- Rose Kennedy For the AJC
Man's best friend is full of life, but are you and your dog living life to the fullest?
There are adventures and fulfilling volunteer opportunities you can take together that go far beyond the walks and nighttime treats of the typical dog/owner relationship.
Train for an Iron Doggy race.
If you're itching to enter your first 5K, or even if you're a veteran road racer, you can bring Bowser in on the action. The Iron Doggy website features a bountiful list of dog-friendly runs each calendar year in three countries and most states. Bonus: many of them, like the New Balance Jacksonville Chariots of Fur Beach Run & Festival, benefit local nonprofit animal rescues or dog parks.
Kids read, your pup listens. If your dog loves kids and is calm, consider giving her a volunteer opportunity. Read-to-dog programs are available in numerous libraries and schools, and data backs up the value of children reading to dogs. In 2010, the University of California-Davis completed a study that found kids who read to dogs once a week for 10 weeks improved their reading skills and reported a greater enjoyment of reading than kids who didn't get to read aloud to pups. To get started, tap Therapy Dogs United to see if there's a program already in action in your area. If not, Tails of Joy,Library Dogs and Paws for Healing offer suggestions for ways to begin and fund read-to-dog programs.
One of the first dogs to aid young victims as they experienced the courtroom experience was a German shepherd named Vachss, used by the Children's Advocacy Center in Jackson, Mississippi, in the 1990s. Now the website CourthouseDogs.org lists numerous locations throughout the country where trained dogs volunteer as legally neutral companions in prosecutor's offices, child advocacy centers and family courts. These sweet dogs are there to provide calm and support for kids during stressful legal proceedings. To learn more about how dogs become courtroom comforters and the benefits of their presence, read "Dogs in the Courtroom" by Idaho lawyer Rebecca Wallick.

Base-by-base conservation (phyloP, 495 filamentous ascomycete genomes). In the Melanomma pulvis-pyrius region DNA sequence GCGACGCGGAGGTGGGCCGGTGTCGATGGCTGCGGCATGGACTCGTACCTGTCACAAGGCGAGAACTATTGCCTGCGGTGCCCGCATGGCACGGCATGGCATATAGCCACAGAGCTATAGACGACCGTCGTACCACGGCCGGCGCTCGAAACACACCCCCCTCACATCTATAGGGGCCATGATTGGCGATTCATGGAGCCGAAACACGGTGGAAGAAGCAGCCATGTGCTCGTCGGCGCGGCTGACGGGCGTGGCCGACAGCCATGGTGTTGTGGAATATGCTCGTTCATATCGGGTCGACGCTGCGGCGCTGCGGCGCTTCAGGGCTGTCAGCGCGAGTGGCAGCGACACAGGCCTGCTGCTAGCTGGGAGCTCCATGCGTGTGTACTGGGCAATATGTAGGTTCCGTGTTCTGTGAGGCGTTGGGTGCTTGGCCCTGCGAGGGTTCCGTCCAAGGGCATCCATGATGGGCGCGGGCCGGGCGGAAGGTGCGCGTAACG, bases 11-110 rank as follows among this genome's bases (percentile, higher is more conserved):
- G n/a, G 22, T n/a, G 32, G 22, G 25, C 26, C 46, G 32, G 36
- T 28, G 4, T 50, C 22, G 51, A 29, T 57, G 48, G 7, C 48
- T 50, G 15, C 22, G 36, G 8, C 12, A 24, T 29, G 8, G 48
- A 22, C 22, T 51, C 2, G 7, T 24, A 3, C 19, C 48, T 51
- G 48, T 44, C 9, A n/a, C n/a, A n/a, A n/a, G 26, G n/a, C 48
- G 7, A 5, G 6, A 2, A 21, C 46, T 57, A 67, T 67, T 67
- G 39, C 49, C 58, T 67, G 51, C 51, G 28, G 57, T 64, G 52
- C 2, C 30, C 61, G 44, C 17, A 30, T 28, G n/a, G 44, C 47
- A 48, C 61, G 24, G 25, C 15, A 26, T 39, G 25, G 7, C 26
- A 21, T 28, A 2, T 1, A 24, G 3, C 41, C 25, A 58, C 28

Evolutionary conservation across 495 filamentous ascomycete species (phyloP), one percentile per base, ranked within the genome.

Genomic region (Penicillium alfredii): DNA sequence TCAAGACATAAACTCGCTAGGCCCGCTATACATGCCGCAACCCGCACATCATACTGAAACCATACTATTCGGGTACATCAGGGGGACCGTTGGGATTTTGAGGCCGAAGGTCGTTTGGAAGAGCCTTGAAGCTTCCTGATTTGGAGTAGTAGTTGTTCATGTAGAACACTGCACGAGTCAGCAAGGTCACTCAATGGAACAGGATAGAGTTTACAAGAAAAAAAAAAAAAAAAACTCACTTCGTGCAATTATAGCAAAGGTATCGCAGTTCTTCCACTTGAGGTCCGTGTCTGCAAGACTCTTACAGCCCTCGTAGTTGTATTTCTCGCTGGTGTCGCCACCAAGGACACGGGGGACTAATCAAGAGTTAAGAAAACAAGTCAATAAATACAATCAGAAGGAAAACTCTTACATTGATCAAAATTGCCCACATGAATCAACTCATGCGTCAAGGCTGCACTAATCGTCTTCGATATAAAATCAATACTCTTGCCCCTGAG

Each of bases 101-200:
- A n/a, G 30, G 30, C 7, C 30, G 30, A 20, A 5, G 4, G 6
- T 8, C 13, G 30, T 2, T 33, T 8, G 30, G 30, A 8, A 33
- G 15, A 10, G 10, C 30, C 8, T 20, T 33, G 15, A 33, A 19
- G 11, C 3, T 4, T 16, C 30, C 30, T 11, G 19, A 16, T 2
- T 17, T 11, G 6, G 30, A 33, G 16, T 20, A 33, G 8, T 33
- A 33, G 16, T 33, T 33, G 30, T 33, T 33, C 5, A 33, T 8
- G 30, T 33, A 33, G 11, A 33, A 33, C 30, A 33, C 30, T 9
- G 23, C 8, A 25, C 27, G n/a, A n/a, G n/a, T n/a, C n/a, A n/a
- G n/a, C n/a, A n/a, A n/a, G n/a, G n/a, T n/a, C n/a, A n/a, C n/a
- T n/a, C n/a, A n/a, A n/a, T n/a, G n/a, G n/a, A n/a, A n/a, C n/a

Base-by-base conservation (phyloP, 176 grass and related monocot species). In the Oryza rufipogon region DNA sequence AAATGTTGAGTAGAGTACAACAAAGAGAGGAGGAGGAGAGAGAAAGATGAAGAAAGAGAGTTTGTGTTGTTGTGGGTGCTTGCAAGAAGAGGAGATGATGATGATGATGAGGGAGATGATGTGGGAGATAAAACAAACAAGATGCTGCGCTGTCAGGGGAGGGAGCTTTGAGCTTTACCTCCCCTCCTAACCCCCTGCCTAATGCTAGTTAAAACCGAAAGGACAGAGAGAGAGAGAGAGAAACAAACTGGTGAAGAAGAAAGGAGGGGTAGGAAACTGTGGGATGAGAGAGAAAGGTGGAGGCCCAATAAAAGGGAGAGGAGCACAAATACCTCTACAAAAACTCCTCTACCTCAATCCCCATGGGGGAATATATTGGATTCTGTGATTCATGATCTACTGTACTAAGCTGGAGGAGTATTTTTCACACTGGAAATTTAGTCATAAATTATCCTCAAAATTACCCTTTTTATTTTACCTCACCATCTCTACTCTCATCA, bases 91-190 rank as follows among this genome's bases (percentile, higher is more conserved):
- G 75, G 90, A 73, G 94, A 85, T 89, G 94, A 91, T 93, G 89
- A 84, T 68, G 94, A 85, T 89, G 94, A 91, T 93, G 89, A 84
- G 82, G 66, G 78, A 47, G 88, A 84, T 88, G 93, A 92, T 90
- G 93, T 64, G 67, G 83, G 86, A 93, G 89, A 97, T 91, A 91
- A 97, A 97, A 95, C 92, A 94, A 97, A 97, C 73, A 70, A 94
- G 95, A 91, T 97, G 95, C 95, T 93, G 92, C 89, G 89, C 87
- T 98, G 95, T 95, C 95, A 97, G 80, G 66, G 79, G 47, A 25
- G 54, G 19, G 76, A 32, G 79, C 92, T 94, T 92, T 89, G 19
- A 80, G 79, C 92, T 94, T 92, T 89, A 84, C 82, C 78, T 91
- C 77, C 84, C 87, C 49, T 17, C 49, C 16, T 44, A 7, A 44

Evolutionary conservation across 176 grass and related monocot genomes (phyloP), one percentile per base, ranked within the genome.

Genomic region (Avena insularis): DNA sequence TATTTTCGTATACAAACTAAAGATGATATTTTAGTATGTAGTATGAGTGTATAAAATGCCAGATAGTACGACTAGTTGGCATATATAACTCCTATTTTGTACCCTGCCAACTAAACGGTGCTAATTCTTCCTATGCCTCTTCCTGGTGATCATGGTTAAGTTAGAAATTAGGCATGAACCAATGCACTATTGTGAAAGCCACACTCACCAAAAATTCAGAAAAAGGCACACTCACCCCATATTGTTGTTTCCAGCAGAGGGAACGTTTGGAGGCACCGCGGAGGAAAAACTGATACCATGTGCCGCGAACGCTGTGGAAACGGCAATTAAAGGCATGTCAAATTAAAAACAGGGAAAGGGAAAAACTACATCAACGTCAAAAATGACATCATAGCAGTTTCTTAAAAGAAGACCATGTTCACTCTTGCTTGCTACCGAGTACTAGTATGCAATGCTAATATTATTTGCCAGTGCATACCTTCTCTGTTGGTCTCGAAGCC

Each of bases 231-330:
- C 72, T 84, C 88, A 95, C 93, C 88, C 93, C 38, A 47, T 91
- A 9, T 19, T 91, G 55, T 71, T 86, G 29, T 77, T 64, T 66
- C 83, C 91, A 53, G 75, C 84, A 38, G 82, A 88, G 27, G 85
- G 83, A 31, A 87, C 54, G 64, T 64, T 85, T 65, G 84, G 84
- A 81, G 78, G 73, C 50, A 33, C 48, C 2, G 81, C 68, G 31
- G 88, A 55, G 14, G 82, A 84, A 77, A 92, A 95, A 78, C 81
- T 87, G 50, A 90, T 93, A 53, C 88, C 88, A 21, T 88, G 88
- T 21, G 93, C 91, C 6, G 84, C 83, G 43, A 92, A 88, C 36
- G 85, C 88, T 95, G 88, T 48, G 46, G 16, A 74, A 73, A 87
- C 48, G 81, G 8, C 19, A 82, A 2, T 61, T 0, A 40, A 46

Do some doggy yoga.
Yep, combine "dog" and "yoga" and it becomes "doga," a new trend across the nation. Some classes use the dogs more like a prop while others involve them more directly in the movements. According to PetCare RX, the end game is including your dog in your yoga routine for more bonding and good health for the two of you. "Doga is great for people new to yoga, who might be a bit shy about starting classes," the veterinary blog added. "Classes are slightly less formal, involve a bit more laughter, and are a good intro to the practice." Doga also helps your pet grow accustomed to being touched all over, which can benefit grooming and training when you're back at home.
That odd word merely means a combo of cross-country skiing and sled dog racing, according to High Country Dogs. And boy, is it fun! This is a great activity for the outdoorsy dog-dog parent pairs, but you don't have to be ridiculously fit to participate and neither does your pup. "A rule of thumb is that any healthy dog over 30 pounds who likes to pull can skijor," HCD noted. Owners should be an intermediate level cross-country skier.
"Be sure that your dog is in good health, has plenty of water and that their joints are also in good health. Whether or not your dog is fast or slow, the ultimate goal is to become a team that enjoys this sport together." In areas with skiing, there are workshops and more advanced classes.
Have an at-home spa day.
While spa services for pets are all the rage, you don't necessarily have to leave the house to enjoy a spa day with Fifi and Fred. According to Care.com, at-home pet spa therapy can include the following:
Wallow in water therapy.
Hey, dogs love the wonders of the water, too, whether for joint pain or relaxation, just like humans. With a little research, you can find practitioners of water therapy for your pup, beginning with the Association of Canine Water Therapy.